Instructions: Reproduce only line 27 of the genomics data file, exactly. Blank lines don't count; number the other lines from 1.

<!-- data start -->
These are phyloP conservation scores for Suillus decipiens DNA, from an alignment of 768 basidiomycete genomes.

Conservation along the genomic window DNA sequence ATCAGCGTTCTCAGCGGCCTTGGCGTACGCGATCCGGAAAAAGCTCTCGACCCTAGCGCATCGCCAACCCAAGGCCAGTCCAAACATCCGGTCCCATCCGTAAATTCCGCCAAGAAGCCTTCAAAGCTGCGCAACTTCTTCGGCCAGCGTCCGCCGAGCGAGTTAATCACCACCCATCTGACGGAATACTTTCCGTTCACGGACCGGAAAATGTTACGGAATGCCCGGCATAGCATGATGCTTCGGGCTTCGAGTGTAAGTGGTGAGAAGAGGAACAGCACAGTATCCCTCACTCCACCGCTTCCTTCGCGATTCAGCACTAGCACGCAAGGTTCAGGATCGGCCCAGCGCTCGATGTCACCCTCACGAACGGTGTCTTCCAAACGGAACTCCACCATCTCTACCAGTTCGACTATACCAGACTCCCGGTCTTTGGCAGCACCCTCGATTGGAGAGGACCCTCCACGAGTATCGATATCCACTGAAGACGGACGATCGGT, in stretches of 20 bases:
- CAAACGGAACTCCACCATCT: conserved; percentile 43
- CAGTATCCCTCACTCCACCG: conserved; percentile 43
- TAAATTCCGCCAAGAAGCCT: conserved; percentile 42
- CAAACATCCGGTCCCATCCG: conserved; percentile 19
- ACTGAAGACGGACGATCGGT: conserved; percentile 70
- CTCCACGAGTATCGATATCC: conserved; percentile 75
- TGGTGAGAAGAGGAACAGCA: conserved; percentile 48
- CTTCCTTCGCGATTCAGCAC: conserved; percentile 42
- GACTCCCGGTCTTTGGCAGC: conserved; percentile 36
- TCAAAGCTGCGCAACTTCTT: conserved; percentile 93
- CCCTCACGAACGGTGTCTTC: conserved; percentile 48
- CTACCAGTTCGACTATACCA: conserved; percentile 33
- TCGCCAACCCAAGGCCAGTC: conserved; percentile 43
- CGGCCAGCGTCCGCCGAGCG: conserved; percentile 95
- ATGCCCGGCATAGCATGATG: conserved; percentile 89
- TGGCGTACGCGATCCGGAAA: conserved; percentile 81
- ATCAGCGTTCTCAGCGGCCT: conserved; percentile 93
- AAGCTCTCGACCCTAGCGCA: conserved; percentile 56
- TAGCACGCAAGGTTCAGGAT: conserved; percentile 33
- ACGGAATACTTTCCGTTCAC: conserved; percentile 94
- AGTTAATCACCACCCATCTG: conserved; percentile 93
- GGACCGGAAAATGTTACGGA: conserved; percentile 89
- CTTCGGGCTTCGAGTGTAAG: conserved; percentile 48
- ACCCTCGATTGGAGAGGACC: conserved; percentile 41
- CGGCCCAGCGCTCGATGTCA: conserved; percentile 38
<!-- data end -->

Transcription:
- CGGCCCAGCGCTCGATGTCA: conserved; percentile 38